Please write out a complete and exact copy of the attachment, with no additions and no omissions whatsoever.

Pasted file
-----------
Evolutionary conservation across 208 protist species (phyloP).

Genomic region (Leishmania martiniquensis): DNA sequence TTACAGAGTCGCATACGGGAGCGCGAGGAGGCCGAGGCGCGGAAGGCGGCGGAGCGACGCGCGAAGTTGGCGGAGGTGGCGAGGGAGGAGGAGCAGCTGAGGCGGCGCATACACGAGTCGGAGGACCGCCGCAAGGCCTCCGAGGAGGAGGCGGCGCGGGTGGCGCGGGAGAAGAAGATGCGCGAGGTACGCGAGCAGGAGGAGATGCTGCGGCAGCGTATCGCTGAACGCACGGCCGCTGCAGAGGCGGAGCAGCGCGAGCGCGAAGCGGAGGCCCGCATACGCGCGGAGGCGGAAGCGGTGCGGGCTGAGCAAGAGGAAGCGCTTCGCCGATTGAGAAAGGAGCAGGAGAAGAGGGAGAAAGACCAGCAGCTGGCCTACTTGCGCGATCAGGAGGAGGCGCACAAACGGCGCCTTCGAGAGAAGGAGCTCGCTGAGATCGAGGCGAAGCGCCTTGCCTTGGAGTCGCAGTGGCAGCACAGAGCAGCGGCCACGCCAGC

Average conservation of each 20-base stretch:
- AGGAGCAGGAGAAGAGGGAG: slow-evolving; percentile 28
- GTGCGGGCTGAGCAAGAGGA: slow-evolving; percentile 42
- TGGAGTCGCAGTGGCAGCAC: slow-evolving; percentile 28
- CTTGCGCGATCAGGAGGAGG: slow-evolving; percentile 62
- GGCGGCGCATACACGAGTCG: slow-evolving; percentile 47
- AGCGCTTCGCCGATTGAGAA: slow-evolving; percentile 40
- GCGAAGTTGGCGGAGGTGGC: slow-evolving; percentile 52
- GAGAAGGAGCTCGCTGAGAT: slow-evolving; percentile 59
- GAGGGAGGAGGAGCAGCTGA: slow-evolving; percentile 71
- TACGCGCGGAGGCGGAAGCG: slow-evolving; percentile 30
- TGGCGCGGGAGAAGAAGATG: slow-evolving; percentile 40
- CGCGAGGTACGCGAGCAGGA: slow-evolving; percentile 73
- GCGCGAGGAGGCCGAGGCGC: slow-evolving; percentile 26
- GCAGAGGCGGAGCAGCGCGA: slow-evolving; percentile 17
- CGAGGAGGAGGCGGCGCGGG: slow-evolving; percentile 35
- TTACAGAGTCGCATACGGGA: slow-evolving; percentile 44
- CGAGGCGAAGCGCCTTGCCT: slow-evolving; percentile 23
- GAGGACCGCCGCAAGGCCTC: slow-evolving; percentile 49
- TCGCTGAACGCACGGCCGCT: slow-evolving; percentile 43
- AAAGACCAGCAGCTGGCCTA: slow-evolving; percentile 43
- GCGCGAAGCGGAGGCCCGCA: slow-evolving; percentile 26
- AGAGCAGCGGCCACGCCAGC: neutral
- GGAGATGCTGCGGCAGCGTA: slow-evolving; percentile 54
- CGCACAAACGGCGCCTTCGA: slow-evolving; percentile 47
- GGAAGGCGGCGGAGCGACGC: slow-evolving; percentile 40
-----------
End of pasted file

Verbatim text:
Evolutionary conservation across 208 protist species (phyloP).

Genomic region (Leishmania martiniquensis): DNA sequence TTACAGAGTCGCATACGGGAGCGCGAGGAGGCCGAGGCGCGGAAGGCGGCGGAGCGACGCGCGAAGTTGGCGGAGGTGGCGAGGGAGGAGGAGCAGCTGAGGCGGCGCATACACGAGTCGGAGGACCGCCGCAAGGCCTCCGAGGAGGAGGCGGCGCGGGTGGCGCGGGAGAAGAAGATGCGCGAGGTACGCGAGCAGGAGGAGATGCTGCGGCAGCGTATCGCTGAACGCACGGCCGCTGCAGAGGCGGAGCAGCGCGAGCGCGAAGCGGAGGCCCGCATACGCGCGGAGGCGGAAGCGGTGCGGGCTGAGCAAGAGGAAGCGCTTCGCCGATTGAGAAAGGAGCAGGAGAAGAGGGAGAAAGACCAGCAGCTGGCCTACTTGCGCGATCAGGAGGAGGCGCACAAACGGCGCCTTCGAGAGAAGGAGCTCGCTGAGATCGAGGCGAAGCGCCTTGCCTTGGAGTCGCAGTGGCAGCACAGAGCAGCGGCCACGCCAGC

Average conservation of each 20-base stretch:
- AGGAGCAGGAGAAGAGGGAG: slow-evolving; percentile 28
- GTGCGGGCTGAGCAAGAGGA: slow-evolving; percentile 42
- TGGAGTCGCAGTGGCAGCAC: slow-evolving; percentile 28
- CTTGCGCGATCAGGAGGAGG: slow-evolving; percentile 62
- GGCGGCGCATACACGAGTCG: slow-evolving; percentile 47
- AGCGCTTCGCCGATTGAGAA: slow-evolving; percentile 40
- GCGAAGTTGGCGGAGGTGGC: slow-evolving; percentile 52
- GAGAAGGAGCTCGCTGAGAT: slow-evolving; percentile 59
- GAGGGAGGAGGAGCAGCTGA: slow-evolving; percentile 71
- TACGCGCGGAGGCGGAAGCG: slow-evolving; percentile 30
- TGGCGCGGGAGAAGAAGATG: slow-evolving; percentile 40
- CGCGAGGTACGCGAGCAGGA: slow-evolving; percentile 73
- GCGCGAGGAGGCCGAGGCGC: slow-evolving; percentile 26
- GCAGAGGCGGAGCAGCGCGA: slow-evolving; percentile 17
- CGAGGAGGAGGCGGCGCGGG: slow-evolving; percentile 35
- TTACAGAGTCGCATACGGGA: slow-evolving; percentile 44
- CGAGGCGAAGCGCCTTGCCT: slow-evolving; percentile 23
- GAGGACCGCCGCAAGGCCTC: slow-evolving; percentile 49
- TCGCTGAACGCACGGCCGCT: slow-evolving; percentile 43
- AAAGACCAGCAGCTGGCCTA: slow-evolving; percentile 43
- GCGCGAAGCGGAGGCCCGCA: slow-evolving; percentile 26
- AGAGCAGCGGCCACGCCAGC: neutral
- GGAGATGCTGCGGCAGCGTA: slow-evolving; percentile 54
- CGCACAAACGGCGCCTTCGA: slow-evolving; percentile 47
- GGAAGGCGGCGGAGCGACGC: slow-evolving; percentile 40